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In which certain Pirates are unexpectedly pursued

IT was a sultry, close day in July, and even old Cap'n Sands, who had seen the sun beat down on Chamboro, on and off, for some seventy long years, could recollect no hotter weather. "Leastaways, Henery," he qualified, "fer this time o' the year!"

In this old Cap'n Steiner, mopping his brow with slightly palsied hand, was not inclined to agree. There was a day in Seventy-Nine, he held, that had seemed a sight hotter to him—the Sunday week after the sawmill was burned and Bill Rankin's wife was taken with a stroke on the Market Square, and the whole town said it was a touch o' sun.

"Well, right here suits me well 'nough!" said old Cap'n Sands, placidly. He was the more corpulent of the two, and he fanned himself languidly with his well-worn panama hat.

They were seated in the shade of the maples on the Common, that stretch of open green between Watterson's Creek and the river, gazing ruminatively down the sweep of shimmering yellow water toward the far-off freedom of the Great Lakes—the wider seas they had braved and known for so many years. Indeed, forty summers before, they had both had a hand in the planting of the very trees under which they sat dreaming autumnly of old times and old friends.

This had long been their favorite seat, under the useless old cannon, just at the point of the Common, from which no craft creeping up or down the river could escape their sharp old eyes. And they knew every craft that sailed those waters, from dug-out to excursion steamer, and had known some of them for half a century.

When, therefore, Cap'n Steiner's eye wandered up the glazed and mercury-like surface of Watterson's Creek that hot morning, and beheld an utterly unknown craft creeping down towards the river, he drew Cap'n Sands's startled attention to that fact, and together the two old cronies hobbled down to the dilapidated Common Wharf, and leaning on their sticks, looked anxiously out at this strange vessel, each with his keen eyes shaded by a slightly unsteady hand.

"Kin you recollect that craft, Silas?" asked Cap'n Sands.

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Cap'n Steiner looked again, and waited for some time before he answered. While he waited the strange, dark craft crept down closer and closer to the Common Dock. Cap'n Sands was studying her ensign through his highly polished old marine glass.

"Seems to lie uncommon low in the water!" commented Cap'n Steiner. "No, Henery, I can't say as I 've seen her a-fore!"

She swept still closer. Then, against the glare of the sun, they made out high on the roof of her cabin the armed and befeathered form of the Captain, with his tiller firmly in his hand, his feet planted well apart.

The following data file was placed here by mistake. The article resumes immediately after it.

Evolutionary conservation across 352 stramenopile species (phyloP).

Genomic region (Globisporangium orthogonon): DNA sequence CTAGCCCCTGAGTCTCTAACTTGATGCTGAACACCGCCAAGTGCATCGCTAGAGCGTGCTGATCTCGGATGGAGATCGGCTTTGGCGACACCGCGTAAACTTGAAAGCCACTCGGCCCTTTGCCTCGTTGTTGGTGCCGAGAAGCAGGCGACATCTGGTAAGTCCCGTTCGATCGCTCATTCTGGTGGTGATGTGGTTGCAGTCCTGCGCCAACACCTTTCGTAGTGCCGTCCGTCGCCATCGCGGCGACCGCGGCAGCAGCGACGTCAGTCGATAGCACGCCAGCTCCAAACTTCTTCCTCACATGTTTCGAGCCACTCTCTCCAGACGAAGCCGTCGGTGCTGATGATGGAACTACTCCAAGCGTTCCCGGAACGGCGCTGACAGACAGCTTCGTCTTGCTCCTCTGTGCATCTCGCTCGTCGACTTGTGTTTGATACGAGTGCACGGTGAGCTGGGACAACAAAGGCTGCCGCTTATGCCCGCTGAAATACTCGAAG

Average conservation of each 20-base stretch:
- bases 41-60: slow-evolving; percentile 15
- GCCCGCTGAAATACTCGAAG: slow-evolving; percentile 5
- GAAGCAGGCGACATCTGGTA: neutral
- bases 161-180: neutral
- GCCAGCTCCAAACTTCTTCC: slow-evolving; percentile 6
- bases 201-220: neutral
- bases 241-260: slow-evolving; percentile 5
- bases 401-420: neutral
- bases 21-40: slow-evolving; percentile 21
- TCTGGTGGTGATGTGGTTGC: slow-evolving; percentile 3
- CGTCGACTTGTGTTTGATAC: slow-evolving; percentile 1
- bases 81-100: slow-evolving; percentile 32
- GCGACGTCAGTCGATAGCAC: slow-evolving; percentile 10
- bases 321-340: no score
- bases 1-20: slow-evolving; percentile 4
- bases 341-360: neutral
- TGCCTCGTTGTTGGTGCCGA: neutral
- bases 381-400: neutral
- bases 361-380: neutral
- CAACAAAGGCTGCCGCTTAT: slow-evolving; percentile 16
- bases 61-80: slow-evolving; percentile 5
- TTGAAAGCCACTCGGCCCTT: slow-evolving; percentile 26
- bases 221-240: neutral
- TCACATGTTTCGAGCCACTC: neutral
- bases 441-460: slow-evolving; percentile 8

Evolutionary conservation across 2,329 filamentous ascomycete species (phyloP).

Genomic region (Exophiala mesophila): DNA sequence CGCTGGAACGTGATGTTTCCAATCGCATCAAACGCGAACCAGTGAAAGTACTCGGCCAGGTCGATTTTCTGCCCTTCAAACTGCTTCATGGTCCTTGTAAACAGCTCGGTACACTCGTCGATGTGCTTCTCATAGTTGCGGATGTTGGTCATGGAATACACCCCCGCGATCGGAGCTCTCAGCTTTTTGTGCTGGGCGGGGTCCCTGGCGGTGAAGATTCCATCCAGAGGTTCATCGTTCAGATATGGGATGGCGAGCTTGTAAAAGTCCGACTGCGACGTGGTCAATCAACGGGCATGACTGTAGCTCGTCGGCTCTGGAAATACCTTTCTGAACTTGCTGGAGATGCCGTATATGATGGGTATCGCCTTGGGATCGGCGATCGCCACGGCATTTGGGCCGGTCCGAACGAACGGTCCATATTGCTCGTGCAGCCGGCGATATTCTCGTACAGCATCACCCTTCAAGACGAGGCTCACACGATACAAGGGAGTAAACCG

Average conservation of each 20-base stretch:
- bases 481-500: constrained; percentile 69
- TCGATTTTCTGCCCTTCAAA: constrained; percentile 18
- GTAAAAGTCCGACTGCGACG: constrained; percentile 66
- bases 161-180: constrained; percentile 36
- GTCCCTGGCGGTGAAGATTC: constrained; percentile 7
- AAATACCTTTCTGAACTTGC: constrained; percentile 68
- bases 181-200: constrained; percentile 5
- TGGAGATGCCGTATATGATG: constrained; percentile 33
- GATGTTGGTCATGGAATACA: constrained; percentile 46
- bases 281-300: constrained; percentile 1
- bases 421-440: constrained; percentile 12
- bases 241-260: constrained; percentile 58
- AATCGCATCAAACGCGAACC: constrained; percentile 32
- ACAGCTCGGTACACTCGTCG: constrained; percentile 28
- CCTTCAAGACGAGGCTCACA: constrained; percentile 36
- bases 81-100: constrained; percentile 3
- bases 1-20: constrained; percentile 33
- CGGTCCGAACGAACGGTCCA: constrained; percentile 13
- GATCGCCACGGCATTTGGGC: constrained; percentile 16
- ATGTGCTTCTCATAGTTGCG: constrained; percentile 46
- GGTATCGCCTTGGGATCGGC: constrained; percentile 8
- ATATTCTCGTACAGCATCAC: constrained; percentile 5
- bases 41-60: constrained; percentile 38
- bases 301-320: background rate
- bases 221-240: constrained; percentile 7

A minute later they caught the glitter of the brass cannon in her bow. Near by paced the First Mate, every now and then sweeping the horizon with his glass, surreptitiously munching at a ginger-snap.

Then the two startled old captains made out eight small boys—eight small boys tugging and pulling at eight unwieldly and strangely shaped sweep-oars. Their faces were red and wet, and their mouths were oddly puckered up. Beside them, as though prepared for instant use, unmistakably lay firearms and boarding-irons.

As the strange ship drew still closer the two silent watchers made out a dashing turkey-feather in the hat of each member of the crew. They also discerned that the Captain's face wore a dark and unchanging scowl, and that his voice was unnecessarily hoarse as he called out his word of command.

The two old captains exchanged glances.

"Hail 'em, Henery!" said Cap'n Steiner, shaking a bit.

Cap'n Sands raised his hand to his mouth, and let forth an old-time bellow.

"Ship a-hoy! What ship is that?"

Eight startled oars hung poised in the air. There was a hurried consultation on board. Two heads in particular tried to hide themselves behind the bulwarks. Was it right for pirates to say just who and what they were?

"Why, bless my soul! If that ain't my Sarah's boy! My young grandson, sir, and look at him! And his mother 'tarnally sayin' he's too delicate in the chest to pick the potato-bugs off'n the vines!"

It was Cap'n Steiner who spoke, blinking down at his weakling offspring with startled eyes. Cap'n Sands himself suddenly grew serious of face, and with his stick pointed out a certain small boy with a very red face, who dropped his oar for a moment to wipe a very moist forehead with a partly rolled-up gingham shirt-sleeve.

"Why, I 'm an old sinner if there ain't Charlie Ball's boy! And Charlie jus' sayin' over to Rankin's how that boy o' his was born tired!"

"An' on sech a day!" exploded the other old seaman, overcome.

Before they had recovered from their shock the Greyhound slipped silently and mysteriously away, as all pirate ships should, no matter how flattering such salutations may seem, coming as they did from the oldest sea-dog in all Chamboro.

Cap'n Steiner stood leaning on his cane, gazing after them pensively. Cap'n Sands at first showed signs of becoming suddenly apoplectic, growing purplish about the gills and shaking with some silent and concealed emotion as he pounded his stick on the planks of the old dock. Then he swore softly, many times, and looked in the wake of the disappearing vessel. A pensive shadow flitted across his leonine old eyes.

"Henery, as I 'm an old sinner, them be pirates—out an' out pirates!"

And again mirth overcame him, and he struggled with a tendency to choke, and wagged his head helplessly from side to side. Then he stopped and mopped his brow.

"And sech a day, Henery, sech a day!"

And still again the old stick smote the planks as his eye followed the gyrations of eight unwieldy sweep-oars, silhouetted against the glaring shimmer of the water.

The two old men slowly climbed the bank once more, puffing back to their seats under the shade of the maples.